• The more you practice this reading drill, the quicker you will read.


Mark or track the page with a ruler or pen:


  • Keep the pen and cap in your dominant hand. Then, put it along the bottom of your hand, flat against the page. Set the timer for one minute.
  • Make sure to underline each line of text with a pen. This underlining will cause the pen to act as a useful marker on the page, helping you read slower without losing your place.
  • Based upon the number of lines read in one minute, calculate your wpm. Note whether your reading rate improves or if it stays consistent.


Don’t talk to yourself while reading:


  • Read with your eyes and brain only, and don’t talk. Vocalization slows down reading by making you try to multitask rather than focusing on the text.
  • Plays and poetry are written to be performed, so reading them aloud is often a good idea. Additionally, reading them aloud can help you better understand them. While reading a play or a piece of poetry aloud may enhance your ability to comprehend, it may slow down your reading rate.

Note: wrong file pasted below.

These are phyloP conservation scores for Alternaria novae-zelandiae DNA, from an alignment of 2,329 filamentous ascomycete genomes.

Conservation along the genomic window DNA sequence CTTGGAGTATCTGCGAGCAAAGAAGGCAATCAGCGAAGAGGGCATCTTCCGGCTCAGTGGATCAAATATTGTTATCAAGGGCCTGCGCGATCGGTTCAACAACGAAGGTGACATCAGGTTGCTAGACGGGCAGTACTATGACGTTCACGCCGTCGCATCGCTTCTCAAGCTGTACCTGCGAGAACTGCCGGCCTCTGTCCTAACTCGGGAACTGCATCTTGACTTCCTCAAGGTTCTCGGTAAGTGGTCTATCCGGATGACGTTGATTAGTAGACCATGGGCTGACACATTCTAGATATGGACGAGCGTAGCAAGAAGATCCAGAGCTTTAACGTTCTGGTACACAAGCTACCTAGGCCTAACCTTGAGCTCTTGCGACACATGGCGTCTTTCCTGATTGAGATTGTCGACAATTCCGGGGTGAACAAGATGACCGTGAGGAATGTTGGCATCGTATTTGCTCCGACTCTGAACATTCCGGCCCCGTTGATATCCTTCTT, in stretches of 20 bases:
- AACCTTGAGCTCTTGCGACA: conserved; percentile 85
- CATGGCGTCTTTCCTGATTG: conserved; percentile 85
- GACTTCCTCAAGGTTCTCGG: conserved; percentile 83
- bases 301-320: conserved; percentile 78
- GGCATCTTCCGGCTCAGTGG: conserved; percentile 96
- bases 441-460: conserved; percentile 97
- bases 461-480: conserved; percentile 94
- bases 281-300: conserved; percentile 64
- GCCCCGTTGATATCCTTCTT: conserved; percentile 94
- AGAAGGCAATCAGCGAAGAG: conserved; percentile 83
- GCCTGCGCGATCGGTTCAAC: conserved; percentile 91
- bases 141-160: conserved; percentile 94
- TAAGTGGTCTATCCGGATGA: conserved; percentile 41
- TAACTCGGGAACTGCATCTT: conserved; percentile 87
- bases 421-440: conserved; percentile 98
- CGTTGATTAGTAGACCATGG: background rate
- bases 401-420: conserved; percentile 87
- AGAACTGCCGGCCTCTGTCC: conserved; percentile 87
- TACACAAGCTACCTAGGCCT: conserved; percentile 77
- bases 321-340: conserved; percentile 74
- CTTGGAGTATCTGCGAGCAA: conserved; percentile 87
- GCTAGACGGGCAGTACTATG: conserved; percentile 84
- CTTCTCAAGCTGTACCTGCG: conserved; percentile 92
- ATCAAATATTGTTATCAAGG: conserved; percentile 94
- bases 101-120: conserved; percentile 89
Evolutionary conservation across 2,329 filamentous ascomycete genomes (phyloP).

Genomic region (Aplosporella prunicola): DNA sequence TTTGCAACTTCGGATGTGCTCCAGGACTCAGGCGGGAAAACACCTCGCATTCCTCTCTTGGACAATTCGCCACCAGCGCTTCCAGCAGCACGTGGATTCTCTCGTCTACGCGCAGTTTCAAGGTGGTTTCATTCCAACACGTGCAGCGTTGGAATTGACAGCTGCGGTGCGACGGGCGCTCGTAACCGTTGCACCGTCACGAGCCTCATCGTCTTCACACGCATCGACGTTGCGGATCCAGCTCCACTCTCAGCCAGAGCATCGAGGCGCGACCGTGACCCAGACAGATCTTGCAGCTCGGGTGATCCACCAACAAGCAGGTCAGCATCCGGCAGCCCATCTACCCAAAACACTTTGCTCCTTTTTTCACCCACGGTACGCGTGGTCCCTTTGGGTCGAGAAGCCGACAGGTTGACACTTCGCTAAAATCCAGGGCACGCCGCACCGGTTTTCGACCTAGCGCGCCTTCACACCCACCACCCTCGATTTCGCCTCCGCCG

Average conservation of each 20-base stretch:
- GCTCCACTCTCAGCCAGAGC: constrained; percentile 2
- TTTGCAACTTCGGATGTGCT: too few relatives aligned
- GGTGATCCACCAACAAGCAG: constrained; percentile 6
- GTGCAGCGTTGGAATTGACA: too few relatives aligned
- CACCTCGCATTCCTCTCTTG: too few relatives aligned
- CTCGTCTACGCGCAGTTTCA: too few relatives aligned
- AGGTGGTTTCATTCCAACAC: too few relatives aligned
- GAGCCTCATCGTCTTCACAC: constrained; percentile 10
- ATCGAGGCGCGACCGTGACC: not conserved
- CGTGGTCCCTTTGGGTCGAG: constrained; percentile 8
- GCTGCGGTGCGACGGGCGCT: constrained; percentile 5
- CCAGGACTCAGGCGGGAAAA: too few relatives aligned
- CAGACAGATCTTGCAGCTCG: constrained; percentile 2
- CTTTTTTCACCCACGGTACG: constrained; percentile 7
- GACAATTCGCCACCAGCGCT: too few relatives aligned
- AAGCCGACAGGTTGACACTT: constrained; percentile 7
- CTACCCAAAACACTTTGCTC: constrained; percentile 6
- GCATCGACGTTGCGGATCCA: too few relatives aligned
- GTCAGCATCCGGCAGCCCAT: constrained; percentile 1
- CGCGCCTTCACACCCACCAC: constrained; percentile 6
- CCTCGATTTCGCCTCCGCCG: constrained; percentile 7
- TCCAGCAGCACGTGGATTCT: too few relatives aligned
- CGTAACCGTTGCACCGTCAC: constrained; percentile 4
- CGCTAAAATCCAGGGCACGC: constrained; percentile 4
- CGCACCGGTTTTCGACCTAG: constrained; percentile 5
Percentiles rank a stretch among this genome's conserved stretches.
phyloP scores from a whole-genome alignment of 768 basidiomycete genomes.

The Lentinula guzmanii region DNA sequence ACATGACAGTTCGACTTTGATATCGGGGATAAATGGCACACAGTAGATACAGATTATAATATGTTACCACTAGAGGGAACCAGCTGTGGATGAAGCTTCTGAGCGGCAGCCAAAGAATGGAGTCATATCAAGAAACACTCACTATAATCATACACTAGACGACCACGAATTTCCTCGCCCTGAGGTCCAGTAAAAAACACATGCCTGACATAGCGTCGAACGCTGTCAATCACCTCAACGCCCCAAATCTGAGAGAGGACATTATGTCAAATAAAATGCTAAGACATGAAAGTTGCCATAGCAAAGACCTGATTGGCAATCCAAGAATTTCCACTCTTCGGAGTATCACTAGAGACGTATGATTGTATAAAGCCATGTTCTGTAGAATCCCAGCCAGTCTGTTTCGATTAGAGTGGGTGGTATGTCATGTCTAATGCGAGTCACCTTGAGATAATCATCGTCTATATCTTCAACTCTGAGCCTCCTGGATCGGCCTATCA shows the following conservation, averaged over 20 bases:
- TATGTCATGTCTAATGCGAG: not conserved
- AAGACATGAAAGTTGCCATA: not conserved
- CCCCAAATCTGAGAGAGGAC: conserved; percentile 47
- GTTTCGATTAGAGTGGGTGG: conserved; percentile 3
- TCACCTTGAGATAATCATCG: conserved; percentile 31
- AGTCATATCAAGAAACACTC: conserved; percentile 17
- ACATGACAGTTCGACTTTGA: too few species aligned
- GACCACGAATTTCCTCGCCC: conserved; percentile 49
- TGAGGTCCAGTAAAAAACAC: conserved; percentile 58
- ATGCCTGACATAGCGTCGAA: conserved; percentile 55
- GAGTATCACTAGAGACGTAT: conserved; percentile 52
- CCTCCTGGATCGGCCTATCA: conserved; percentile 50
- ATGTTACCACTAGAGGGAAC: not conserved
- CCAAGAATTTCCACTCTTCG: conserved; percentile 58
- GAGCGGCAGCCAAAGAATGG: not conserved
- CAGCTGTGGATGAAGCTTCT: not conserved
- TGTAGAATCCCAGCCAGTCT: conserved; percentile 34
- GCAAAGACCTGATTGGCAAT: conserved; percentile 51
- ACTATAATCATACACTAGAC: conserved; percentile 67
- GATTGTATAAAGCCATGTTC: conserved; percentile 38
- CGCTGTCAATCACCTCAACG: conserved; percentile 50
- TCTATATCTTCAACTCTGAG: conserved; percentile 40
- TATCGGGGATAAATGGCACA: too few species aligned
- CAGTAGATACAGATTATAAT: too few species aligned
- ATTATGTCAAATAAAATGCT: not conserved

Check out the preview before reading the full text:


  • Let’s start by reading the book title, for example, the chapter title.
  • Make sure you read all the headings and subheadings.
  • Please view all italicized, bolded, and marked text.
  • Check out any illustrations or charts.
  • Take time to read every paragraph’s first sentence, especially the first sentence of each of the first and last paragraphs.
  • After reading the text, if it is nice, you can answer these simple questions: What are the text’s central ideas? What purpose does the author serve in writing the text? What is the writing style: formal, informal, medical, legal?

Final words: You may find many articles common to the goals of reading the text in a fast manner. However, this article can help you understand simply how to read fast the book you would like to read out shortly.